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  • 1
    ISSN: 1433-9285
    Source: Springer Online Journal Archives 1860-2000
    Topics: Medicine
    Notes: Abstract Data from a sample of severely and persistently mentally ill involuntary patients indicated that differences in violence between males and females in the 4 months prior to hospital admission depended on the measure. In the bivariate analysis, males had a greater prevalence of violence on the two indicators which separated more serious violence from lesser and no violence; but there was no gender difference on the more inclusive measure which incorporated threats and fights not involving weapons or injuries. In multivariate analysis when other relevant predictors were controlled, gender was significant in predicting only the most inclusive indicator of violence and only in interaction with substance abuse problems.
    Type of Medium: Electronic Resource
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  • 2
    ISSN: 1433-9285
    Source: Springer Online Journal Archives 1860-2000
    Topics: Medicine
    Notes: Abstract Increasing numbers of severely mentally ill individuals are being treated in nonhospital, community-based settings and public concern about potential violence by these individuals has increased, often as a result of tragic, albeit uncommon events. The present study examines potential predictors of serious violence among persons with severe mental illness (SMI), with a specific focus on the joint effect of substance abuse and medication noncompliance. Subjects in the study are involuntarily admitted inpatients with SMI awaiting a period of court-ordered outpatient treatment, termed “involuntary outpatient commitment”. During enrollment in a longitudinal outcome study of the effectiveness of OPC, 331 subjects and, whenever feasible, family members or other informants were interviewed. In addition, complementary data were gathered by review of involuntary commitment records and hospital records. Data collection included sociodemographic characteristics, illness history, clinical status, medication adherence, substance abuse and violent behavior during the 4 months preceding hospitalization. Descriptive and multivariable logistic regression procedures were used to examine the association between serious violent acts and a number of personal, social, and clinical characteristics. The combination of medication noncompliance and substance abuse was a significant predictor of serious violent acts in the community. Individuals who had problems with both alcohol and illicit drug abuse appear to be at greatest risk for violence. These results suggest that reducing violence risk among persons with SMI requires an aggressive approach to improving medication adherence in the context of integrated mental health and substance abuse treatment.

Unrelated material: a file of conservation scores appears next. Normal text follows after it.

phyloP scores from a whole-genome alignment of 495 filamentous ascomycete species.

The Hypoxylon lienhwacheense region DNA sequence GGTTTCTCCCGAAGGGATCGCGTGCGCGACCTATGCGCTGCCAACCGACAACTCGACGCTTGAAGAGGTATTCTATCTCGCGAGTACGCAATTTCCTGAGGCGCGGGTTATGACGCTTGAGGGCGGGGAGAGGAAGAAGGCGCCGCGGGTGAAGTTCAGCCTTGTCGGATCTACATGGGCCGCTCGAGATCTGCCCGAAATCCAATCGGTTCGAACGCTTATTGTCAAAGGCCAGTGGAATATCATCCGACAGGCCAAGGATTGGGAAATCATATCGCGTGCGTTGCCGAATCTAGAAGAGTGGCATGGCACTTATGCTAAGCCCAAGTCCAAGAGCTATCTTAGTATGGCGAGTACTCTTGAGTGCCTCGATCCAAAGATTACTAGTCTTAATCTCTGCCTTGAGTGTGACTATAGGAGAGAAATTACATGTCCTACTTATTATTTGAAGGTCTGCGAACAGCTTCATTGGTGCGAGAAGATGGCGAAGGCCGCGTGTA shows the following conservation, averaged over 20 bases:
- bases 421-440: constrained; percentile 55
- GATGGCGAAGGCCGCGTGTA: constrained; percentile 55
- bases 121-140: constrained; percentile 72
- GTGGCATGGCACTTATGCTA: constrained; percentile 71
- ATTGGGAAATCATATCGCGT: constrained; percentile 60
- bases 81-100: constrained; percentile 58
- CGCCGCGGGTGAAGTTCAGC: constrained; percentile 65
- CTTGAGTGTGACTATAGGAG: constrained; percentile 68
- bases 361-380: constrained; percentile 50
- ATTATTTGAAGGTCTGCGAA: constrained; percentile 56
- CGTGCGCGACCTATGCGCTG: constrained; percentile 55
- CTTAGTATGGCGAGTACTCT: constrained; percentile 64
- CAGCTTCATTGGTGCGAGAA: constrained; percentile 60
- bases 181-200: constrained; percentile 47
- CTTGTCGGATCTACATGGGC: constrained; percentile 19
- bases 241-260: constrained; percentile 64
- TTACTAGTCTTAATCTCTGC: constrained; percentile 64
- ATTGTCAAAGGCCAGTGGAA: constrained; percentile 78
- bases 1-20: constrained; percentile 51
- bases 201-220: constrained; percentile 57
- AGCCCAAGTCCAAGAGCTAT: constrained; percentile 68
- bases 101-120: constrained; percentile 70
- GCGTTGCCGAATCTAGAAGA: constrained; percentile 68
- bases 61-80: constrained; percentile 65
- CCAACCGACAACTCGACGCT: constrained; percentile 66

Type of Medium: Electronic Resource
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  • 3
    ISSN: 1433-9285
    Source: Springer Online Journal Archives 1860-2000
    Topics: Medicine
    Notes: Abstract The need to better understand and manage risk of violent behavior among people with severe mental illness in community care settings is increasingly being recognized, as public-sector mental health systems face mandates to provide more cost-effective services in less restrictive environments. The potential for serious violence in a small proportion of severely mentally ill (SMI) individuals has emerged as a key factor that increases cost and limits continuity and normalization of community-based services for populations with psychiatric disabilities. A major challenge to developing better strategies for risk assessment and management in community care settings involves specifying complex interactions between psychiatric impairment and the conditions of social life – including the quality and frequency of contact with others at close quarters. This is a study of the determinants of violent behavior in a sample of 331 adults with severe mental disorders in community-based treatment. An interaction between severity of functional impairment and frequency of social contact was found to be significantly associated with risk of violence. Among respondents with Global Assessment of Functioning (GAF) scores in the lowest 20%, more frequent contact with family and friends was linked to a higher probability of violent events. However, among better functioning respondents, frequent social contact was associated with lower risk of violence and greater satisfaction with relationships. These findings suggest that, where violence risk is concerned, the most salient feature of psychiatric impairment is the impairment of social relationships –the ways in which disorders of thought and mood not only distort one's subjective appraisal of experience and threat, but impair the ability to relate meaningfully to others, to resolve conflict and derive necessary support from family and friends. Thus, social contact may be a mixed blessing for SMI individuals. For some, it signals a positive quality of life, but for others – particularly those with extreme psychiatric impairment – frequent contact may add to conflict, stress, and increased potential and opportunity for physical violence. The impact of psychiatric impairment on violent behavior cannot be known in isolation, but must be considered in a social context. Effective community-based strategies to anticipate and prevent violence in the lives of persons with severe mental illness must take into account such interactions between social and clinical variables.
    Type of Medium: Electronic Resource
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